Since then, Congressional Democrats have introduced H.R.1. The For the People Act, a sweeping reform bill meant to modernize and democratize our elections, with a vote on the bill planned for the first week of March. This sprawling 700-page document, covering everything from voter registration and vote-by-mail to ballot security and campaign finance reform, has drawn the ire of Republicans charging legislative overreach.

If it appears that way, it is only because we operate under a faulty understanding of voting rights, one which focuses on the prevention of discrimination rather than the promotion of an affirmative right to vote. It’s time to finally rethink that. If we do, H.R.1 will seem more like a good start than a radical measure.

We tend to think of voting rights in terms that political philosophers would characterize as a negative liberty—as freedom from discrimination, from obstruction, from intimidation. This is no surprise given how voting rights have evolved in the United States. There is no constitutional guarantee of the right to vote, and the Bill of Rights is silent on the matter. This, of course, is by design.

The founders had no intention of extending the franchise beyond the wealthy white men who held power at the time. As increasing wealth and access to property made this restriction on the franchise moot, states began removing tax and property qualifications for white men, but made no substantive assurances of an affirmative right to vote. Subsequent acts enfranchised other segments of the population—Black men through the 15th Amendment and later white and Black women through the 19th—but again offered no guarantee of the right to vote, only the right to be free from discrimination in voting. This has now been entrenched through decades of litigation linking voting rights with the Equal Protection Clause of the Constitution. And this is effectively what the Voting Rights Act of 1965 and its subsequent amendments codified.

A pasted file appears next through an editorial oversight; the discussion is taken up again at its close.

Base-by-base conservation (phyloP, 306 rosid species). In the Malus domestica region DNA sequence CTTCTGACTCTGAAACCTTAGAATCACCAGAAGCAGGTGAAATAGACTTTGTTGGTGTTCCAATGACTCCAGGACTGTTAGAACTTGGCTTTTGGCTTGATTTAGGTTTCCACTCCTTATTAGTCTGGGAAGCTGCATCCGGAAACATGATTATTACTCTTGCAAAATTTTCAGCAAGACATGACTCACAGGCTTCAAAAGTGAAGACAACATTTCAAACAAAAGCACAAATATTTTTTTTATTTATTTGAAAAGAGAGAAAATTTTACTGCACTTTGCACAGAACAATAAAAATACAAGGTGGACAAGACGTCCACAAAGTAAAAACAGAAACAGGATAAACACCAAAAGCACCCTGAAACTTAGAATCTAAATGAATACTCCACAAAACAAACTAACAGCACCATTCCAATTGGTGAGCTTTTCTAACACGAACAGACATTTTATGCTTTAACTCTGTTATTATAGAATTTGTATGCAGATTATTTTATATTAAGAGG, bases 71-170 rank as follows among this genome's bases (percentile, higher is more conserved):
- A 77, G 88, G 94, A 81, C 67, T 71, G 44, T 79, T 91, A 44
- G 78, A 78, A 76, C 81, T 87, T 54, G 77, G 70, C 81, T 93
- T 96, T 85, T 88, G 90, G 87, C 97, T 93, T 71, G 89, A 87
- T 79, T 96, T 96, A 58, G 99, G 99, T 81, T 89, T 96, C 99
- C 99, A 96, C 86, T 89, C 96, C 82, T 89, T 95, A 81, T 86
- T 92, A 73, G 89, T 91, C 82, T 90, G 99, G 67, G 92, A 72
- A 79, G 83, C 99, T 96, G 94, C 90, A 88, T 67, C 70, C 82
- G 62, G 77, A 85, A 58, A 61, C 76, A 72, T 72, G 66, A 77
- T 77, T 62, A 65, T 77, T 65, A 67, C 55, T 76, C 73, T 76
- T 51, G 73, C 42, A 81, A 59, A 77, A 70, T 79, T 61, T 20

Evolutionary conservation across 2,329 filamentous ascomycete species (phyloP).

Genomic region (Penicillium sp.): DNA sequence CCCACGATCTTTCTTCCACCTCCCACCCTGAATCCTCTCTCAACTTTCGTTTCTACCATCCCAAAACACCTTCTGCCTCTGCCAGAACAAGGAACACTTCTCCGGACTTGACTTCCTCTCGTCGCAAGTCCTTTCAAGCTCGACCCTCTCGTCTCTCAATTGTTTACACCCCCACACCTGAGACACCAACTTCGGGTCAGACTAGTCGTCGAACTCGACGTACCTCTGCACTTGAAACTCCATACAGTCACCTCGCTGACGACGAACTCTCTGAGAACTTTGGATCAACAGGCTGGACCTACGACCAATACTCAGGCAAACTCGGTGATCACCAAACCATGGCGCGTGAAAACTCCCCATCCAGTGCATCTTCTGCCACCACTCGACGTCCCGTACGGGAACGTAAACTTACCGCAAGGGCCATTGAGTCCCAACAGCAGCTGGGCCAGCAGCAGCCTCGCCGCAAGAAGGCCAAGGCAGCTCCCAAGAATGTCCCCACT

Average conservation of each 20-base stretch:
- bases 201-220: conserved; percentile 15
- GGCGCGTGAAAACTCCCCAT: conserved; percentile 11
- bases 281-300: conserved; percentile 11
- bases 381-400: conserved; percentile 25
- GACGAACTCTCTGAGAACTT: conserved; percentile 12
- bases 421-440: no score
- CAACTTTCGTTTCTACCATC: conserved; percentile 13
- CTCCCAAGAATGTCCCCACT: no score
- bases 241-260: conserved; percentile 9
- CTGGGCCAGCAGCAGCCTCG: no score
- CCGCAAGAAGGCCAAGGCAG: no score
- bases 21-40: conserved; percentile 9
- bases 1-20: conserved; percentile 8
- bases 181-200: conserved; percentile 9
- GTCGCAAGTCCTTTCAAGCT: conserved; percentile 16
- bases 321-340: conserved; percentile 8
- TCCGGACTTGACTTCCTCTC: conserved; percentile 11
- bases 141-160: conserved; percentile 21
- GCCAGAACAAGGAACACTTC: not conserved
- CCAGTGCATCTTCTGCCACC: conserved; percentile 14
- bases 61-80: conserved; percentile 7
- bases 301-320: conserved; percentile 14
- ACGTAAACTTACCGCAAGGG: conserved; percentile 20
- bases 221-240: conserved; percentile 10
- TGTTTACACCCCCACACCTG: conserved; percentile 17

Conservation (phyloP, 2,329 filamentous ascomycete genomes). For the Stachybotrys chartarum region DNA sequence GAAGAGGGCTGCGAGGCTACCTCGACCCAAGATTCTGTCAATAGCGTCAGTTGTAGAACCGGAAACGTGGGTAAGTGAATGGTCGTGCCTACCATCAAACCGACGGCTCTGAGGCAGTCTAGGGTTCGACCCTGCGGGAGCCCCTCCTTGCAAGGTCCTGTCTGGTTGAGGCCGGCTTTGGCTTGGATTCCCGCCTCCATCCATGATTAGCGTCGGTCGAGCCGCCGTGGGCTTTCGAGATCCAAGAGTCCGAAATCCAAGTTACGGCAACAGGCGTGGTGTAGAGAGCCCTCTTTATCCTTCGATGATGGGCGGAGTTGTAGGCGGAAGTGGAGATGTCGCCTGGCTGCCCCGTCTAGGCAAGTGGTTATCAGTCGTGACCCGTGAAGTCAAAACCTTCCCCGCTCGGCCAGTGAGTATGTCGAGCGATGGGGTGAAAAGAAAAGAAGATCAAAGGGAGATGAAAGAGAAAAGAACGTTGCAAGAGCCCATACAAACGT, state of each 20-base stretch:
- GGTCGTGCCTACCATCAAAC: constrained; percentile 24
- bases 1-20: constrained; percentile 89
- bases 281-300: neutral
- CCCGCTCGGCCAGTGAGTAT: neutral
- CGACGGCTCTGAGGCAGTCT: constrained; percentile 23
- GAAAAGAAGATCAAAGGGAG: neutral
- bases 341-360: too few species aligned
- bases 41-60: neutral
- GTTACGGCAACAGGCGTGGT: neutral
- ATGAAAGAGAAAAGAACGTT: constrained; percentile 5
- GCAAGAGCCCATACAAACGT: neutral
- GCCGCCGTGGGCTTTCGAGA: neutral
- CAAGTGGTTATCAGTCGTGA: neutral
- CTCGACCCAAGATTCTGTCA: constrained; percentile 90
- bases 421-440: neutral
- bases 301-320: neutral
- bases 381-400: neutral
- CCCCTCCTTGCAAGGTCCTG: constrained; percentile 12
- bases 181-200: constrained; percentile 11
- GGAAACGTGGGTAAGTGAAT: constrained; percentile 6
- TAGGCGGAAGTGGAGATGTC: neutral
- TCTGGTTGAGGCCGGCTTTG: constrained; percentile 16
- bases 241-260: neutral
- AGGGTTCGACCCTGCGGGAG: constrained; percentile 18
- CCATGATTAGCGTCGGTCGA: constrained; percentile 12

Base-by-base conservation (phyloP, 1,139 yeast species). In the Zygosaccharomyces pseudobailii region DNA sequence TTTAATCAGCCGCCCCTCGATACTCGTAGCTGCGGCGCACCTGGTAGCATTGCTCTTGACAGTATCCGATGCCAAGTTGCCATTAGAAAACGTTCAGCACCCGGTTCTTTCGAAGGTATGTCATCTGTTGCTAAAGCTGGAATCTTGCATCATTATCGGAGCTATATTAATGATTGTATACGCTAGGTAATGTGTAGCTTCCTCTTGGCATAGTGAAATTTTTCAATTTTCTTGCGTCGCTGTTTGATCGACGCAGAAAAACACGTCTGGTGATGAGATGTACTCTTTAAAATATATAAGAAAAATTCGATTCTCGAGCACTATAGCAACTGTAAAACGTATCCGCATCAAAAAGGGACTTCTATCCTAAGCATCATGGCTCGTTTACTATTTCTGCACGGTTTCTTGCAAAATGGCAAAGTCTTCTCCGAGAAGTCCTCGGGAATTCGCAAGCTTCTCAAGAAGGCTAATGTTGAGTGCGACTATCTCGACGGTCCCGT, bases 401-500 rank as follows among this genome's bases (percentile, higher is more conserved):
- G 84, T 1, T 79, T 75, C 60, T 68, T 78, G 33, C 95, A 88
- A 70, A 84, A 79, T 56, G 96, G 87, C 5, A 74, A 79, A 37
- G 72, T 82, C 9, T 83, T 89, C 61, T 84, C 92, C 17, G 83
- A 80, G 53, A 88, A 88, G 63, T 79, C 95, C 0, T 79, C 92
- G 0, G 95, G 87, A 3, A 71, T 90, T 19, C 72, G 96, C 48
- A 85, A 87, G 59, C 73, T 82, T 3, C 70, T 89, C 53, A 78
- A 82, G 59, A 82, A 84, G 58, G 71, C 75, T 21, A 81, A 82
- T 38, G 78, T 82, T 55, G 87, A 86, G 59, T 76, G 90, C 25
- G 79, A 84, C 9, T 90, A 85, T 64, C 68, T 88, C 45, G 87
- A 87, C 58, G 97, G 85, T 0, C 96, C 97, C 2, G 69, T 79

The problem with conceiving of voting rights in terms of negative liberty is that it limits us to a defensive strategy, litigating egregious cases in a piecemeal way and targeting only those things that would prevent individuals from voting. Understanding voting rights in terms of positive liberty would require attention to not just the things that prevent citizens from voting, but also to those that empower them to do so.

A truly progressive agenda would treat voting rights like economic rights, which also are not guaranteed in the Constitution, but have been earned through decades of struggle. Various groups mobilized throughout our history to demand that the government not just protect us from harm, but also provide the resources necessary to secure our well-being. (Think of the labor movement or the fight for entitlements such as Social Security and Medicare.) So, too, must we demand that our government support citizens in exercising the franchise, anticipating and meeting the needs of voters at every step from registration to casting a ballot.